By Maduka Nweke, [email protected] 08034207864
Several documents are seen to pose as stumbling blocks to developers and their projects, eventhough many often do not consider them while planning construction jobs. Some of these documents are to be obtained before ownership of the land is certified while others are secured while the project is ongoing.
One of these documents is building permit which specifies whether the land on which the project is to be sited is already marked by government for a would-be-project or an area reserved as pipeline route. In the event of omitting this, you are sure to lose the land no matter how much younpaid for the land.
A building permit is an official approval to proceed with a construction project. It is also intended to ensure that the project plans comply with local standards for land use, zoning and construction. These standards are intended to ensure the safety of current and future owners and occupants and enforcement of zoning and land use policies.
Specific issues the building permit process may address include structural integrity, zoning, sanitation, water and sewer lines, fire resistance and electrical service.
In some cases, you might think you could handle a construction project without bothering to obtain a permit, even though you suspect you might need one. If you get caught you will pay a hefty price. So it would be a better option to get the necessary permits for whatever you want to do.
For example, if and when you try to sell your house, the buyers’ inspection may not cover remodelling or additions that were not properly permitted and may not be completely up to code. This can prevent you from selling the house and may require that you undo the previous work and start again – this time with a permit.
You would likely need a building permit and possibly other permits, to build a new garage or convert an existing garage into living space. You would probably not need a permit to add drywall or shelving units to an existing garage. When in doubt, call your building department. Although in some circumstances, authorities, for reasons best known to them, deny permits that are genuinely sought, this, at times, confuses the public on which way to go. In a recent example, an organisation sued the Lagos State government over non-issuance of building permit. The organisation was asking the court to order the state government to issue it with building permit for its plot of land on Victoria Island, having paid all necessary fees assessed by the state in respect of the planned structure with an assertion that the claimant is the lawful owner of the said Block 1, Plot 21E, Victoria Island Annex Residential Scheme in Eti-Osa Local Government Area.
In order to attract the attention of the state government, the claimant joined as defendants in the suit, the Lagos State Governor, Attorney General, Ministry of Physical Planning and Urban Development, Building Control Agency, Physical Planning Permit Authority, and the Task Force on Environmental Sanitation.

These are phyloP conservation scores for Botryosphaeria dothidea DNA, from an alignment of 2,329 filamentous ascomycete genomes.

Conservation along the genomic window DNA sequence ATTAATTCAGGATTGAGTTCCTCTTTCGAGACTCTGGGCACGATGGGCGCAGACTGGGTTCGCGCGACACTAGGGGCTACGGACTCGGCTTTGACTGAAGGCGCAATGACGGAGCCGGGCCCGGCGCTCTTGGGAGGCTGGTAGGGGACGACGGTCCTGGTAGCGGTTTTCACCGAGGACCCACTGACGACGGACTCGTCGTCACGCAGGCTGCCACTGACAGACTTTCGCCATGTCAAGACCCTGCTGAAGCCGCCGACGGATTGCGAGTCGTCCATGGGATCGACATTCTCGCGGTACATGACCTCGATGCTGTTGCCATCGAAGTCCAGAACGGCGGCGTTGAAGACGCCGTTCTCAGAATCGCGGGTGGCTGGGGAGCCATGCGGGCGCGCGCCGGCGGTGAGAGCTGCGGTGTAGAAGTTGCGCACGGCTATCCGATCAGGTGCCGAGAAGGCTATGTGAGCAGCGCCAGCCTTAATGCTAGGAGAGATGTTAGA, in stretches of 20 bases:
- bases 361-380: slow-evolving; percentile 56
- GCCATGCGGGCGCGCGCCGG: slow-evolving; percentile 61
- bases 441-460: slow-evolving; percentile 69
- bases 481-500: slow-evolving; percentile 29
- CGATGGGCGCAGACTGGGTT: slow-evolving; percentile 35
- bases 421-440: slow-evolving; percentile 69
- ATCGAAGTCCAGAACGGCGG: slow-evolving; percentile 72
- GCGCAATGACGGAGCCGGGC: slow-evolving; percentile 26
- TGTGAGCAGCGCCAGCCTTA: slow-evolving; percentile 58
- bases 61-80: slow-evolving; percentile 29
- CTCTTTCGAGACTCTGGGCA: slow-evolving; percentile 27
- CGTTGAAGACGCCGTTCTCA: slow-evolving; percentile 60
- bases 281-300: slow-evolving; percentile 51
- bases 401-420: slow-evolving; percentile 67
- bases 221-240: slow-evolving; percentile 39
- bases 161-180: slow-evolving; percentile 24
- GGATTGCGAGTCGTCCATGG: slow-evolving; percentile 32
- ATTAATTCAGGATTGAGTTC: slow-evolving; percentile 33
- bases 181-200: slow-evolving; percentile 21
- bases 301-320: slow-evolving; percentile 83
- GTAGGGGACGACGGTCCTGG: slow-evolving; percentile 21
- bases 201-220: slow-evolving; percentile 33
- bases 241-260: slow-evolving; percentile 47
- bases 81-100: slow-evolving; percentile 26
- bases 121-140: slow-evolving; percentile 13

The claimant, through its counsel, averred that it acquired the property in 2003 with Certificate of Occupancy No. 68/68.199AR from Habib Nigeria Bank Ltd. The organisation said it secured an approval for change of use of the land from residential to institutional (place of worship) via a September 7, 2004 letter and that its application for a building plan approval was received, processed and assessed for payment for various sums of money, which the claimant said have been paid. The claimant said she applied for and secured land clearance from the defendants by which the claimant was confirmed as the assignee of the land. All these efforts are to ensure that at the long run, all her efforts in having the project completed would not be in vein.
The claimant said the defendant demanded and received a total of N4,590,132.99 as Land Use Charge and other payments to allow her continue with her project, when suddenly the defendant posted a contravention notice, dated January 20, 2014 on her fence, alleging absence of development permit as ground of seeking removal of the building on the land within two days.
According to the claimant, the defendant allegedly posted another two-day notice on January 21 and “demolished part of the fence without any lawful justification and in bad faith”. She said the defendants, by two letters of July 27, 2010 and June 25, 2011, admitted it lost all documents submitted by the claimant and demanded another set of documents and fees, which the claimant obliged.
The organisation is therefore seeking, among others, a declaration that the defendant’s acts on or about January 21, 2014, amounted to trespass, illegal, unconstitutional and contrary to Section 43 of the 1999 Constitution. She also wants a declaration that the sealing of the claimant’s property since April 2014 by the 4th defendant is wrong, illegal and unlawful and an order directing it to unseal the property.
The claimant is going through the stress because it will be better for her to slug it out prior to the construction time than to wait after construction, when she may have spent a whopping sum to have the building demolished and land taken over from her.